Rachel Fritz
University of Central Missouri

Stories and Songs Program

The Wisconsin Conservatory of Music’s Stories and Songs Program addresses Milwaukee’s racial achievement gap by bringing exciting adventures in reading and music to children in kindergarten through second grade. Through the program, young learners read books such as Down by the Bay by Raffi, Our Marching Band by Lloyd Moss, and explore the arts of rhyming, dancing, singing songs, making up verses, illustrating and more. In addition, Stories and Songs provides school preparation using lessons designed to meet Wisconsin Common Core standards in reading and music.

Paulette Harris
Georgia Regents University

Promoting Literacy through Puppet Plays

Promoting Literacy through Puppet Plays is a joint-effort program between the Georgia Regents University Literacy Center, the GRU chapter of Phi Kappa Phi and three area childcare centers.  The program is designed to build young children’s emergent literacy skills through dramatic play settings. As part of the program, children will engage in puppetry plays designed to enhance the development of early language skills including word recognition and vocabulary building. Participating children will meet twice a week over the course of nine months. 

Mary Lagnaoui
George Mason University

Bilingual Books Project

The Bilingual Books Project at George Mason Elementary (Alexandria City Public Schools, Alexandria, Virginia) aims to help English language learner (ELL) students in third through fifth grades make connections between home and school and encourages an interest in developing academic vocabularies in both first and second languages. As part of the project, participating students will receive bilingual picture dictionaries and picture books. ELL teachers will provide guidance on using the materials—helping students make important associations between home and school while emphasizing literacy and bilingualism as assets to individuals and communities.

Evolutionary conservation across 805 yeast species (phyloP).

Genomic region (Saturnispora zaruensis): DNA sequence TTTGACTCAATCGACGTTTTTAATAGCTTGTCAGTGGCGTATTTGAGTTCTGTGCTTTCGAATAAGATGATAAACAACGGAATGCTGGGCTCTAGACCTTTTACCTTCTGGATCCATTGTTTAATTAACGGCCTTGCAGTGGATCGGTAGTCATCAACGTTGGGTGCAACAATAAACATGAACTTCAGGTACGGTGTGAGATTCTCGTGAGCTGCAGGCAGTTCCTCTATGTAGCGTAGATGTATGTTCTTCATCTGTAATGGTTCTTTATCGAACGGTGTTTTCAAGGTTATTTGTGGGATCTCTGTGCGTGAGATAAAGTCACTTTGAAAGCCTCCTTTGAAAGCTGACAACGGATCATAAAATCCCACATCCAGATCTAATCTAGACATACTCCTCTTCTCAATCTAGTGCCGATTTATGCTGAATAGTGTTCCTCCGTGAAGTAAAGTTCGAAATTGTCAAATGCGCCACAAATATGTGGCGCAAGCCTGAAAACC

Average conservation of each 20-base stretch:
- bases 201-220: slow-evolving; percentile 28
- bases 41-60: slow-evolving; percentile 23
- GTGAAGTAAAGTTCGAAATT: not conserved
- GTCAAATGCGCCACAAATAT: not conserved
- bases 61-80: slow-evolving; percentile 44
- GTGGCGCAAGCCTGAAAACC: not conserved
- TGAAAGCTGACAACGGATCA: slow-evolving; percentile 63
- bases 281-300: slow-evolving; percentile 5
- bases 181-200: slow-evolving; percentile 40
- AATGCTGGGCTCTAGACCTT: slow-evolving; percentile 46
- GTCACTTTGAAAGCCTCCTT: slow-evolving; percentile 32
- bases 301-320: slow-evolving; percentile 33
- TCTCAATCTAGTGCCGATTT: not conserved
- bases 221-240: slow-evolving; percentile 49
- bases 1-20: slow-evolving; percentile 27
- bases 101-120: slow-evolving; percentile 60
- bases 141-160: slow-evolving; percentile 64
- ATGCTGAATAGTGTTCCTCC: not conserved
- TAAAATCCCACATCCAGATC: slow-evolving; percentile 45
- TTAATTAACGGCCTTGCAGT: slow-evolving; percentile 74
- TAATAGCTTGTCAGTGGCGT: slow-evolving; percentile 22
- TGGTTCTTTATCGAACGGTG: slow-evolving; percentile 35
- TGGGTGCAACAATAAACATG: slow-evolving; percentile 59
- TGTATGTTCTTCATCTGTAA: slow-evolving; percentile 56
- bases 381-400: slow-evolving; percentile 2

Peter Larlham
San Diego State University

Tanzania Literacy Project

The Tanzania Literacy Project is a multi-phased initiative that continues to expand its efforts each year in the small town of Kongwa, Tanzania. As part of the project, the San Diego State University chapter of Phi Kappa Phi will purchase textbooks in Swahili for the Mnyakongo Primary School. The project aims to have a high-quality textbook in front of each child to encourage reading and promote the use of the school library, which was built and filled with the aid of Phi Kappa Phi. In addition to its literacy efforts, the project has helped secure electricity and running water for the campus, refurbished buildings, and purchased goats to provide milk for the school lunch program. 

Mary Moeller
South Dakota State University

Relevant & Real:  Reading and Art at the Boys & Girls Club

The Relevant & Real: Reading and Art at the Boys & Girls Club project provides support to the Moody County Boys & Girls Club's goals for academic tutoring and educational activities for school age youth. The program, created by the South Dakota State University chapter of Phi Kappa Phi, will purchase books and literacy and art supplies for students at the Club. In addition, the program provides an additional component that allows participants to take a campus and art museum tour at SDSU while envisioning themselves as future university students. 

Mary Reynolds
Marshall University

St. John's House Literacy Project

The St. John's House Literacy Project strives to improve the literacy skills of children, aged 3 - 18, who live in a government subsidized housing complex. St. John’s House, which has operated in the housing community for more than 15 years, consists of an after-school program that provides meals and activities geared toward supporting the children’s social, emotional, and educational needs. Marshall University, a partner of the project, supports the program in a variety of ways by providing structured literacy instruction, coordinating after-school activities, donating books to the children’s library and more. 

Kathleen Tice
The University of Texas at Arlington

Open Door Preschool Project:  Bringing Books to English Language Learners 

Open Door, established in 1971, serves preschool children who are English language learners from economically-challenged families. Through a service-learning partnership with The University of Texas at Arlington, children at Open Door receive individual or small-group reading aloud experiences over time. The project takes place during two semesters and includes a family literacy event where each child is given a tote bag that holds the books that were read aloud. Participating university students reflect upon what took place through talking and writing to complete the service-learning experience.

The Honor Society of Phi Kappa Phi